Sukey Lewis: You know, one of the things that really struck me just doing this reporting is the disconnect between the formal institutional stance, which says, you know, ‘The code of silence is banned. And we want, you know, we take all reports of employee misconduct very seriously, and we want people to come forward.’ And then that what actually happens in response to that. And I’m just wondering if either of you can speak to… is there a policy change that can fix this? Or because there is this disconnect already between policy and action, you know, do we need a different intervention? 

Poppy Alexander: This is a cultural problem much more than a policy problem. Though the policies obviously are then tied together because if you know that the company’s policy is that they’re going to, you know, they’re going to take every whistleblower complaint with this huge grain of salt, they’re not going to start from the presumption that the whistleblower is correct. They’re not going to start from the presumption, which is usually true, that the whistleblower is reporting this because they love the company or the organization or, you know, the group. They’re doing it out of love. They’re doing it because they want it to be better. They’ve, you know, they found a problem and they want to fix the problem, and they want to do it before someone from the outside finds out about the problem. 

That so often is what the energy is that our clients bring when they’re coming forward. And what they’re met with is this culture of silence there. You know, you talk into a black box, you never hear what happens again. All too often, our clients say to us that we are the first person to ever listen to them about what they’re talking about. And that’s sad because we are never someone’s first call. We really aren’t. They’re always trying to get some change to happen before they resort to calling a whistleblower attorney — as as they should be, quite honestly. And if smart organizations and smart companies would just listen to their whistleblowers, they would put us out of a job. But that’s good. That would be better for everybody. 

Mary Inman: I agree, and there’s some really great empirical data and research coming out of George Washington University and the University of Utah that really reinforces this idea that whistleblowers are actually your best risk management tool. They’re the canaries in the coal mine that actually help you see a problem before we’re all overtaken by noxious fumes. And this research really basically underscores that companies that actually see whistleblowers in this way as, as, you know, people who can help mitigate risks and deal with problems before they metastasize into something like a big public relations scandal… If you use them in this way, it actually allows companies to be more profitable.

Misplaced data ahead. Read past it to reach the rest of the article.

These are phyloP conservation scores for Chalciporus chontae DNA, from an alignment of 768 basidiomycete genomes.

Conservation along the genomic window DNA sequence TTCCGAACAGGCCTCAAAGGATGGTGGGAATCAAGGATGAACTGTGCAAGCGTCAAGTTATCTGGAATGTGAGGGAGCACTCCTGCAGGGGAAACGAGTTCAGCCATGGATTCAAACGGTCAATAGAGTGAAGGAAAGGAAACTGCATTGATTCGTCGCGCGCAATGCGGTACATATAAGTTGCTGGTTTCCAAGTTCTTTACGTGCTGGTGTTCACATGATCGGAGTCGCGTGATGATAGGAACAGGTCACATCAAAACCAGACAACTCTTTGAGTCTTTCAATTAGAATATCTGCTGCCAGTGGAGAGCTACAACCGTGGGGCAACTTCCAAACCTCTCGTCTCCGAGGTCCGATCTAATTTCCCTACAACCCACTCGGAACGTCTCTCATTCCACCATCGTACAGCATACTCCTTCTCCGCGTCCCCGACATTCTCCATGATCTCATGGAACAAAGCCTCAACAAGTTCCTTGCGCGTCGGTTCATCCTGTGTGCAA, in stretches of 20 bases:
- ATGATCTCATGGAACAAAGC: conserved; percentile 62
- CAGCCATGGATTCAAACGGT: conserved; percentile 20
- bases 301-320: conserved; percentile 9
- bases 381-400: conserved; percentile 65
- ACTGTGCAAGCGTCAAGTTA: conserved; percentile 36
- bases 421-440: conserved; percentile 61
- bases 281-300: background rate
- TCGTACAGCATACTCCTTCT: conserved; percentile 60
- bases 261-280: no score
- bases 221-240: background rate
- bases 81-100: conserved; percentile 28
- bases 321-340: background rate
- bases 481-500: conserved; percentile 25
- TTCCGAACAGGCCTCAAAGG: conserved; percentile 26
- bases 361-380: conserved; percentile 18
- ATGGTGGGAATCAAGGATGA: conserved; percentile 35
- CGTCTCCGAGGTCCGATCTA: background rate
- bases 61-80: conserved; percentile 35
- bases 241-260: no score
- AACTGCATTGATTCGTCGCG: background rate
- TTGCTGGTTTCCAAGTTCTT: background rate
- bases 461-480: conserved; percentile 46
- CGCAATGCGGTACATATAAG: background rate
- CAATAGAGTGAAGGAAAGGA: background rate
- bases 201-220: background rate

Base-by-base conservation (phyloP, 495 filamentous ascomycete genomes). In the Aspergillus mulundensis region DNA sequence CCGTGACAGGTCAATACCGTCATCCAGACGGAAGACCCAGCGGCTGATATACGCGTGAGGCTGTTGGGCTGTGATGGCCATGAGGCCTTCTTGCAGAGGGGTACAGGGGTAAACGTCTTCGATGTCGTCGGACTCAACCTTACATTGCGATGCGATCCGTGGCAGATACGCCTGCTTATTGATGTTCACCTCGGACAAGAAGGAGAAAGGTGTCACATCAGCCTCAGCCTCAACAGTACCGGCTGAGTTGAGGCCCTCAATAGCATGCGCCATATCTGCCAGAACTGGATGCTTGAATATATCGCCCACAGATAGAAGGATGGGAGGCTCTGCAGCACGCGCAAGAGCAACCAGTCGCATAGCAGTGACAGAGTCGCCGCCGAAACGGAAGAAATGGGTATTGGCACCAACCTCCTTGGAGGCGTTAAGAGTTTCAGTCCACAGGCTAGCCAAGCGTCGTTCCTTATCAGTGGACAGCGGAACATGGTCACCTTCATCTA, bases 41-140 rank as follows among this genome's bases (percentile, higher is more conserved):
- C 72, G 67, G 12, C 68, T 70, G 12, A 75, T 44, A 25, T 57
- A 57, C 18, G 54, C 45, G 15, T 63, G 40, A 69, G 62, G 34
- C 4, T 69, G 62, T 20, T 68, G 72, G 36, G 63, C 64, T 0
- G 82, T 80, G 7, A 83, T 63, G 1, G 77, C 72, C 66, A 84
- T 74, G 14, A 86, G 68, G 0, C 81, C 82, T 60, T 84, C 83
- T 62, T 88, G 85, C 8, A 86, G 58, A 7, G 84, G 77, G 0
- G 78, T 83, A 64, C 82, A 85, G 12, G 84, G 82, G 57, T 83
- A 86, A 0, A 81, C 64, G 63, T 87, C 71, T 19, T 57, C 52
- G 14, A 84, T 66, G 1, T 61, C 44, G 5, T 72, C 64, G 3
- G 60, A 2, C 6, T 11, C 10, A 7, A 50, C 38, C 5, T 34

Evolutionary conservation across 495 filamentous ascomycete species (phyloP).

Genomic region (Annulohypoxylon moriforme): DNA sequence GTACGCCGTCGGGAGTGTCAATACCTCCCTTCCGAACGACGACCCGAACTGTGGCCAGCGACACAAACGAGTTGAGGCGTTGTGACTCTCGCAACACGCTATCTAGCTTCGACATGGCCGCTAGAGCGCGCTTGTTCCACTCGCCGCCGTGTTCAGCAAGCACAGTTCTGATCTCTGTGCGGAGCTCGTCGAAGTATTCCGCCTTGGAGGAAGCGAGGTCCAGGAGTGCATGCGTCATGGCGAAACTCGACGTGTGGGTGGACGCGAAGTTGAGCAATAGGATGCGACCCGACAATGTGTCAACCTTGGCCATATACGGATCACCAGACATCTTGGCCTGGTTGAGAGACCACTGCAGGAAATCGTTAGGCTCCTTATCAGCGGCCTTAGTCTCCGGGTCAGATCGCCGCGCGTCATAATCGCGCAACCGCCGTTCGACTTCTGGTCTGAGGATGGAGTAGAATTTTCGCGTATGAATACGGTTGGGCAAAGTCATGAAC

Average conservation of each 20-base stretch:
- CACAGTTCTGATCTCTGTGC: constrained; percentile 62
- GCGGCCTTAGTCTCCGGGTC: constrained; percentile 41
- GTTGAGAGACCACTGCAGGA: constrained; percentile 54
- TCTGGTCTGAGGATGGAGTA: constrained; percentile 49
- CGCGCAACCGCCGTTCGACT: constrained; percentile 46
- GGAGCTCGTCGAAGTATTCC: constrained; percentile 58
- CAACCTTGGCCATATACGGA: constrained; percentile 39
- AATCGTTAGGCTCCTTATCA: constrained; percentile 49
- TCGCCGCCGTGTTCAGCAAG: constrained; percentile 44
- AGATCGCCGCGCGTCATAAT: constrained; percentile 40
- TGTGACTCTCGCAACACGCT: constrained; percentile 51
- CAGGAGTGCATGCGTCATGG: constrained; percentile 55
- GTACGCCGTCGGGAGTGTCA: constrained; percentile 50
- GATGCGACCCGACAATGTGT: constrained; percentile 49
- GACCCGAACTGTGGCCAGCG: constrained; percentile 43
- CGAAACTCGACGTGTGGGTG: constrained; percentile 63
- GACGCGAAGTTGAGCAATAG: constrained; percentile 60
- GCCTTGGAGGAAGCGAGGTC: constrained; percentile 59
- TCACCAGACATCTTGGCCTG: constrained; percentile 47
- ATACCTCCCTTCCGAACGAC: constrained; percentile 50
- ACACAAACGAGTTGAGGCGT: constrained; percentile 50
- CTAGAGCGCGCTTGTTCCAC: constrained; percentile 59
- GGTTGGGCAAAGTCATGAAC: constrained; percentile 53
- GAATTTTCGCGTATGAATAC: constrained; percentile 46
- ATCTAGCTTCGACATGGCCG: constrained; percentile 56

So I think one of the biggest things that needs to happen is just an education on who whistleblowers really are. As Poppy said, whistleblowers are- not only are they not disloyal, they are your most loyal employees because it takes a lot of intestinal fortitude to be the type of employee who is going to tell you the hard truths at considerable potential risk to themselves. 

Sukey Lewis: Thank you for coming into the studio and just lending your expertise and your empathy to this conversation. 

Mary Inman: Yeah, it’s been a real pleasure to be on this podcast. It’s a real testament that the only way we’re going to get change is, is to, you know, point to really great investigative journalists like this. 

Poppy Alexander: Absolutely. It’s, it’s a horrible topic, but it brings great joy to talk about it because it’s so important and so misunderstood, quite honestly, I think, so much about the process of whistleblowing. And so every opportunity to be able to talk about it and really go in depth as you are in this podcast series is just invaluable. And it’s invaluable for the future whistleblowers, for the next person who finds themself in an uncomfortable situation where they really need to speak up and they don’t know what it means and they don’t know how. You know, the education of learning what that process looks like is something we all need to work on. 


Sukey Lewis: Again, that was Poppy Alexander and Mary Inman. They are also working right now with federal legislators to try and introduce a bill that would provide mental health support for whistleblowers. We have a link to Mary and Poppy’s website in our episode description, along with other resources for whistleblowers. Please continue to send tips or feedback about the series to On Our Watch at K-Q-E-D dot O-R-G. 

This episode was hosted by me, Sukey Lewis. It was edited by Jen Chien, who is also KQED’s Director of Podcasts. It was produced, scored, and cut by Chris Egusa. Final mixing by Christopher Beale. Original music by Ramtin Arablouei, including our theme song. Additional music from APM Music and Audio Network. Funding for On Our Watch is provided in part by Arnold Ventures and the California Endowment. Thank you to Katie Sprenger, our Podcast Operations Manager, our Managing Editor of News and Enterprise, Otis, R. Taylor, Jr., Ethan Toven-Lindsay, our Vice President of News, and KQED Chief Content Officer Holly Kernan. 

And thanks to all of you for listening.